In 2003, Veronica Martinez-Santos fled to the United States from Guatemala. Her daughter, Juana, and sons Pedro and Juan Carlos followed in 2005, trekking for two weeks through Mexico to escape persecution by MS-13 gang members who had killed their eldest brother.
To help the siblings remain in the US, a McDermott pro bono team—most recently including Brett Meyerhoff, Brandon Roker, Julian Andre and Jesse Borja—filed for asylum and withholding of removal before an immigration judge in 2006. While the case was pending, the team succeeded in achieving permanent residence status for Veronica and Juana through the U-Visa process.
Both the immigration judge and the Board of Immigration Appeals (BIA), however, ruled that Pedro and Juan Carlos did not meet the “nexus” standard for asylum and withholding of removal. The decision meant they would need to return to Guatemala, where their lives had been threatened by MS-13 gang members. After a complex procedural history spanning several years, the McDermott team appealed the decision to the Ninth Circuit Court of Appeals.
To establish nexus, or a sufficient connection between a “protected ground” and the harm Pedro and Juan Carlos might face in Guatemala, the McDermott team needed to prove that the brothers had been persecuted by MS-13 gang members specifically because of a protected ground. The McDermott team emphasized that the brothers had been targeted and persecuted because they were part of a social group—in this case, their nuclear family—one of the five protected grounds specified in the Immigration and Nationality Act.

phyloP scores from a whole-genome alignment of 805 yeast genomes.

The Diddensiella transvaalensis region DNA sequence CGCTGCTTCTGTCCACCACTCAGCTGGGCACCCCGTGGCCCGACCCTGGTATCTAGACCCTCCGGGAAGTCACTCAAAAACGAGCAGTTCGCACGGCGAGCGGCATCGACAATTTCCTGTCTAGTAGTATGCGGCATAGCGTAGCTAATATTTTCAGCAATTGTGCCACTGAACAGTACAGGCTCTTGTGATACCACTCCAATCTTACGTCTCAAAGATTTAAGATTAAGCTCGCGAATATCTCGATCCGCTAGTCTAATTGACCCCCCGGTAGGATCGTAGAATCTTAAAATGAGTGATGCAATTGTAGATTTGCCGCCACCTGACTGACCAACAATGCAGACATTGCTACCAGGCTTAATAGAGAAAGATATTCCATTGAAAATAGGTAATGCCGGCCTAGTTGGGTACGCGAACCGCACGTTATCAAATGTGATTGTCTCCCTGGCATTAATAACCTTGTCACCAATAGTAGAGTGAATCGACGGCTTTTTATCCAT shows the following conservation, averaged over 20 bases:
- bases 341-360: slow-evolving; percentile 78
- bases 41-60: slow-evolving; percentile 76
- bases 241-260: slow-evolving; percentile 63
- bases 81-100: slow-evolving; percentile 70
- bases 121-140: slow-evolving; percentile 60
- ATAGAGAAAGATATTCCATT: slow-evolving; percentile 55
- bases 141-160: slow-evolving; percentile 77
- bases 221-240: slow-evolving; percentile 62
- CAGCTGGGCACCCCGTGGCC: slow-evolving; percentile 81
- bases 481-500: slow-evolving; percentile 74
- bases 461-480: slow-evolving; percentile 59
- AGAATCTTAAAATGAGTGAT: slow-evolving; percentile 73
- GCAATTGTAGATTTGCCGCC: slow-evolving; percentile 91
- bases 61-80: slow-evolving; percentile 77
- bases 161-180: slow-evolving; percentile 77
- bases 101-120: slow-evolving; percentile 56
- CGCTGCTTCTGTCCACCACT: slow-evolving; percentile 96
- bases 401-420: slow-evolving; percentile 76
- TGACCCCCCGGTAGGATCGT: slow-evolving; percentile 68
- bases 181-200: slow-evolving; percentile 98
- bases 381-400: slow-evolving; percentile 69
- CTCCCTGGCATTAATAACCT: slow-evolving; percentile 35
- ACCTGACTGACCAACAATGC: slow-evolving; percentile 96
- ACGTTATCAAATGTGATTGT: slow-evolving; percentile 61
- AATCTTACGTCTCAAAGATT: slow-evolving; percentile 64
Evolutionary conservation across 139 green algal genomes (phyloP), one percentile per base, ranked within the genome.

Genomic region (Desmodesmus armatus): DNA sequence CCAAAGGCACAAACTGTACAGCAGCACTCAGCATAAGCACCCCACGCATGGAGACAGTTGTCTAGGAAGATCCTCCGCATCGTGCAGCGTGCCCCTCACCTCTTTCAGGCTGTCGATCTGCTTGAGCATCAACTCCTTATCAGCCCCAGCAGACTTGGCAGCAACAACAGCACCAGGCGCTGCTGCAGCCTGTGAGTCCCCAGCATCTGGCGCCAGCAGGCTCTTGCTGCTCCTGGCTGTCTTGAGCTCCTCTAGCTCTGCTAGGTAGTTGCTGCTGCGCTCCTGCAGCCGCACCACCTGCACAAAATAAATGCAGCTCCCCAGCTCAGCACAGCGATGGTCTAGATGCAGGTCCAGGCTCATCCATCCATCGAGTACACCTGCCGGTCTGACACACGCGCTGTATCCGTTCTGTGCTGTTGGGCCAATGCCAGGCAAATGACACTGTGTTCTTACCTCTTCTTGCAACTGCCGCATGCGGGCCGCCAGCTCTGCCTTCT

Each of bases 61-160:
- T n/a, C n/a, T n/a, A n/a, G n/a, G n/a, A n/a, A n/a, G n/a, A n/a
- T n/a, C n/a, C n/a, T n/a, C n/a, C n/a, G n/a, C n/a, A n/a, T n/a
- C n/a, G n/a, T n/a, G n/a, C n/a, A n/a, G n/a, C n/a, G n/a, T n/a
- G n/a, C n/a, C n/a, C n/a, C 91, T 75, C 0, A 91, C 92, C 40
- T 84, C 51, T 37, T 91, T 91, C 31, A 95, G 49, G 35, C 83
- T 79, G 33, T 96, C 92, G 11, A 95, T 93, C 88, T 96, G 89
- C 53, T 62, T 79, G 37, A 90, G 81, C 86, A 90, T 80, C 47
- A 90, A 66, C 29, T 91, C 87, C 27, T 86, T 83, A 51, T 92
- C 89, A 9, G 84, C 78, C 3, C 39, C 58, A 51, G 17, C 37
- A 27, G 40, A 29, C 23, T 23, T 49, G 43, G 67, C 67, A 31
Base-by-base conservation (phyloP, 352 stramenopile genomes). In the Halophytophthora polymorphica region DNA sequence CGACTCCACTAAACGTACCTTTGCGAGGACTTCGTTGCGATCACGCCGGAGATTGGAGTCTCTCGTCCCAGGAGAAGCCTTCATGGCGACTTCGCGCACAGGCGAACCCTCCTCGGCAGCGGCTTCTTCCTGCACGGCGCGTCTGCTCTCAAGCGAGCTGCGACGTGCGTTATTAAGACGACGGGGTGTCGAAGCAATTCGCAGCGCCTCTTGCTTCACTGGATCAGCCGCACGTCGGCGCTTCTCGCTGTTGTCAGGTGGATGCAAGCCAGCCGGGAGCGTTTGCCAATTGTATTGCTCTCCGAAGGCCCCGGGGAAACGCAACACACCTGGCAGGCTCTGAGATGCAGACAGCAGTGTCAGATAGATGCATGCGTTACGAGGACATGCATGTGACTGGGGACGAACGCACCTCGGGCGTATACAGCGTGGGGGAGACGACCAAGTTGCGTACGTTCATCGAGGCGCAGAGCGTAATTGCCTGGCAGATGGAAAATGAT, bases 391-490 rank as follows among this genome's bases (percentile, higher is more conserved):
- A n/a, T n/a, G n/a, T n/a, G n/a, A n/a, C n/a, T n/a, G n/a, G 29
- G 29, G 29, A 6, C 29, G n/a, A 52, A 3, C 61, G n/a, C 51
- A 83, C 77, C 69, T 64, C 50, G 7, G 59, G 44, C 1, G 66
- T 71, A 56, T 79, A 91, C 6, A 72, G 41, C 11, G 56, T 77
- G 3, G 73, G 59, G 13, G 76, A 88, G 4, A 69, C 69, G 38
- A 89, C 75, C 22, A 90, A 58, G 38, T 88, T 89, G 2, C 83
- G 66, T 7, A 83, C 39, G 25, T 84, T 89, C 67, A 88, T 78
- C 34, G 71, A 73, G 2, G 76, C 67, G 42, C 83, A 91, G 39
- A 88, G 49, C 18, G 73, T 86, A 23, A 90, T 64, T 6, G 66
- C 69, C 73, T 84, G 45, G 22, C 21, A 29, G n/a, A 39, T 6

On appeal before the Ninth Circuit, the McDermott team argued that Pedro and Juan Carlos clearly met the nexus standard for both asylum and withholding of removal, and that the BIA erred when it held otherwise. Pedro and Juan Carlos, along with their sister and eldest brother, had been targeted as a family, with gang members extorting them for money, threatening to kill the siblings imminently and stalking them, along with other acts of persecution. After killing their eldest brother, the gang members twice threatened to kill the next eldest sibling, Pedro, which was one factor indicating that their family connection was the reason for the persecution.
The Ninth Circuit agreed, overturning the BIA’s decision and finding for Pedro and Juan Carlos. The Ninth Circuit then remanded the case to the BIA for further proceedings consistent with its opinion.
The McDermott team continues its representation of Pedro and Juan Carlos at the BIA level.